The United Kingdom goes to the polls on May 7, but with 7 parties vying for seats in Westminster, many observers are saying that this general election will be like no other the UK has seen.
Like Canada, the United Kingdom uses the antiquated first-past-the-post system to elect its MPs. Unlike proportional voting systems, a candidate only needs a simply plurality of votes to win the riding. As we know in this country, first-past-the-post can create results which are not reflective of the national electorate.
However, one major difference between this British election and Canadian ones are the election debates. While it is unclear how many party leaders will be participating in the Canadian election debate this year, the UK decided to have their debate with 7 party leaders this time. With only one seat, the Green Party leader participated, and the leaders of the Scottish and Welsh nationalists parties also took part. What's more, the Scottish Nationalist Party (SNP) leader, widely lauded as winning the debate, participated even though she isn't seeking a seat in the British Parliament. In Canada, it is up to a consortium of television networks that decide which party leaders participate in the debates.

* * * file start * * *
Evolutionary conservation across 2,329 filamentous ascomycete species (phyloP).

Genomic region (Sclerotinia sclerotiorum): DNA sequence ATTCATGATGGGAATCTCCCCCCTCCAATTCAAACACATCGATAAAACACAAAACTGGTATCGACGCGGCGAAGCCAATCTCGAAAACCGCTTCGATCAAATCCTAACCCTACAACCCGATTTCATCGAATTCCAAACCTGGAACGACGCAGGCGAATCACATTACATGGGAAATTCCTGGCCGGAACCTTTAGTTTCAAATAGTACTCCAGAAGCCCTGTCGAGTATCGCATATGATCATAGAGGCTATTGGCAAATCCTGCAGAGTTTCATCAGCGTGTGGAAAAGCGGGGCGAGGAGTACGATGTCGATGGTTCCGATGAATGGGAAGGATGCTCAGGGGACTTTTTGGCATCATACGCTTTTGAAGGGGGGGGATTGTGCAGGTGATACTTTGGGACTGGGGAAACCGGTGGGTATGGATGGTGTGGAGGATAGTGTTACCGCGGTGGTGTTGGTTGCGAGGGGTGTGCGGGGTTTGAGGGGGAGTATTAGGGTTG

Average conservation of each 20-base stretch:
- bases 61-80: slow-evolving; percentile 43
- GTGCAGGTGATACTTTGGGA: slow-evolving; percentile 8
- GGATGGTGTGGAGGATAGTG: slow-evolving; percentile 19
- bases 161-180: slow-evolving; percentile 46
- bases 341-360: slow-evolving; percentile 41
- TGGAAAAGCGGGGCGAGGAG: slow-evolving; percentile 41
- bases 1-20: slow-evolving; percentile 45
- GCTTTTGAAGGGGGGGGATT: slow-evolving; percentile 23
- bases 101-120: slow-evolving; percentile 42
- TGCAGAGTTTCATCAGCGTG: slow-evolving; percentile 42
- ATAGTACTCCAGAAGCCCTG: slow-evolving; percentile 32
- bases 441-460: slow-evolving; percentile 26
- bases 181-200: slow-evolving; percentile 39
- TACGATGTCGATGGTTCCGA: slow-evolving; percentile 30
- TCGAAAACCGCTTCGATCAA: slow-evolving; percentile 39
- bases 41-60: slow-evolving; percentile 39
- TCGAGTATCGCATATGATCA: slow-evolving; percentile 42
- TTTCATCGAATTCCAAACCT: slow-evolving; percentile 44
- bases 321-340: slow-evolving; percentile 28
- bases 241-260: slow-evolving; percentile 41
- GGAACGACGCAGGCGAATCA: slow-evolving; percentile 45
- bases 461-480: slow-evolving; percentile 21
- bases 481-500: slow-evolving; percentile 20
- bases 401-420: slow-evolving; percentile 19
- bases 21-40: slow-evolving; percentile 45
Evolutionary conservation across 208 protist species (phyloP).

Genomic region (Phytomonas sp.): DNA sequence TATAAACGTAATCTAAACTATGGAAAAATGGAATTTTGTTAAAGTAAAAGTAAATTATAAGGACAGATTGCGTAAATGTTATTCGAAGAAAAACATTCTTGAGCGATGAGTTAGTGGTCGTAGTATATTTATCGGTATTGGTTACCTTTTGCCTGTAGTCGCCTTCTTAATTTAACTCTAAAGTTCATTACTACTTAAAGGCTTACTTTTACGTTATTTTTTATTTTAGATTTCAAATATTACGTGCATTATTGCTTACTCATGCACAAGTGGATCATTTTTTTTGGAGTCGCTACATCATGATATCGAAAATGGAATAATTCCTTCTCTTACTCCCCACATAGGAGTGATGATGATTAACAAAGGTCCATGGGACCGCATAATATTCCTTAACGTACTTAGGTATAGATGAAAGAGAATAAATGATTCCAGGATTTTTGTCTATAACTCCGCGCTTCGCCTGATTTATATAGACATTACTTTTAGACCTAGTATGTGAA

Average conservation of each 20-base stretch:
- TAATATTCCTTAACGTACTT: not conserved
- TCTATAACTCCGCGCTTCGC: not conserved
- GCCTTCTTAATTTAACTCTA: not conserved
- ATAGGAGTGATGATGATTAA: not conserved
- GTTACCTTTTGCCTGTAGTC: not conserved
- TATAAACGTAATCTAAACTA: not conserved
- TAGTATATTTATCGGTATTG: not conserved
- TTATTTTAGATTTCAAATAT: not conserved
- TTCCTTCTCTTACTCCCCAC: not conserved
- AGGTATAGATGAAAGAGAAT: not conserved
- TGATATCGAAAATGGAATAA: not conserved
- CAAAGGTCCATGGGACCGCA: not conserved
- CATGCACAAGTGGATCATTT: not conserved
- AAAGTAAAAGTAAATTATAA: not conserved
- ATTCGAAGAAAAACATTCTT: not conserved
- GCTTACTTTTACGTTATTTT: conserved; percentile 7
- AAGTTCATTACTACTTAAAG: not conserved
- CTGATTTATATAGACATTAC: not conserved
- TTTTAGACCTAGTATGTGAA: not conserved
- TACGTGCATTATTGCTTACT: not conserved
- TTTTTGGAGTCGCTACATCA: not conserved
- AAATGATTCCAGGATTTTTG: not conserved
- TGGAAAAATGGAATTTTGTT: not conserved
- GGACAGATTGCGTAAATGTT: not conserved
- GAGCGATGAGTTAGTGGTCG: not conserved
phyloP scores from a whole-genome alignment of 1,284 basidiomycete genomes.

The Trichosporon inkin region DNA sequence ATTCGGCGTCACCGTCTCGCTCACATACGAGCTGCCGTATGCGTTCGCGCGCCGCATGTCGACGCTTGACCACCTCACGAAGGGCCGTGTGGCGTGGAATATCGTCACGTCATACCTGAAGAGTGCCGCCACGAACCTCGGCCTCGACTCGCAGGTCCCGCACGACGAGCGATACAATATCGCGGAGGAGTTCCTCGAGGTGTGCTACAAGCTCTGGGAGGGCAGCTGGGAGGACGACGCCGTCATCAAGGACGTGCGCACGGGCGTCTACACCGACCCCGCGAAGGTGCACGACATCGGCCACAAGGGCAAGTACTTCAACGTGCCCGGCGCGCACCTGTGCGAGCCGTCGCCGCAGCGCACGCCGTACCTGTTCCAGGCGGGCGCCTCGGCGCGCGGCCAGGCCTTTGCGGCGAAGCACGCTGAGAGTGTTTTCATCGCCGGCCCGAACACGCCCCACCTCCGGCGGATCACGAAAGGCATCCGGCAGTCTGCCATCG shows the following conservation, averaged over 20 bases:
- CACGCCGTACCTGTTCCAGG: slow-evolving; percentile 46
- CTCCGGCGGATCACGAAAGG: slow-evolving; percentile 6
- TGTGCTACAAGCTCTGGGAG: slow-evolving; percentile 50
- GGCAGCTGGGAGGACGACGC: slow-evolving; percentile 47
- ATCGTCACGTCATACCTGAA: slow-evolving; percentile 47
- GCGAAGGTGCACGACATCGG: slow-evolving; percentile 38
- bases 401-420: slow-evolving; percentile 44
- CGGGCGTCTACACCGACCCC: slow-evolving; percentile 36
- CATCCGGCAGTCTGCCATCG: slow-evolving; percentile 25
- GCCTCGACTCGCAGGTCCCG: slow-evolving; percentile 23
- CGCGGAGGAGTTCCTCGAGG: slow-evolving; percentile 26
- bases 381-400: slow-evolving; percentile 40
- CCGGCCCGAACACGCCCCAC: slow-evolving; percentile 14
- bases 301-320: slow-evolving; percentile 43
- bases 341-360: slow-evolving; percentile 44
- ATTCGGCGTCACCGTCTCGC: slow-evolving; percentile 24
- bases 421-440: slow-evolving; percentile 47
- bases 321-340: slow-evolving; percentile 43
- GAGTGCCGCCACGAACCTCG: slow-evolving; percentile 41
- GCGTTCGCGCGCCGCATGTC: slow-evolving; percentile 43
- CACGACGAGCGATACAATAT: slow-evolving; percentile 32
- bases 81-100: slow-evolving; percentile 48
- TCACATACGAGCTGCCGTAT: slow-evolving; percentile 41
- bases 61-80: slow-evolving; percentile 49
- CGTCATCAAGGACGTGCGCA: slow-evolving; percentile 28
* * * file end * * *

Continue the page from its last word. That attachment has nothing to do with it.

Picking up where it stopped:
While the debate represents the choice Britons will make heading to the polls next month, the election itself is likely to produce some random, unrepresentative results. The UK Independence Party (UKIP), polling at about 14% nationally, and the Green Party, polling at about 7%, may struggle to win one seat. On the other hand, the SNP, polling at about 4% nationally, may come close to sweeping all of Scotland's 59 seats. This is because the first-past-the-post system favours parties which have strong regional support rather than those parties whose support is evenly spread out across the country.
There are already renewed calls in the UK to re-examine proportional systems of voting systems in an era of multi-party democracy. Perhaps the results of both this election and the upcoming Canadian will spur governments on both sides of the Atlantic to question whether our voting system is serving the democratic needs and aspirations of diverse populations.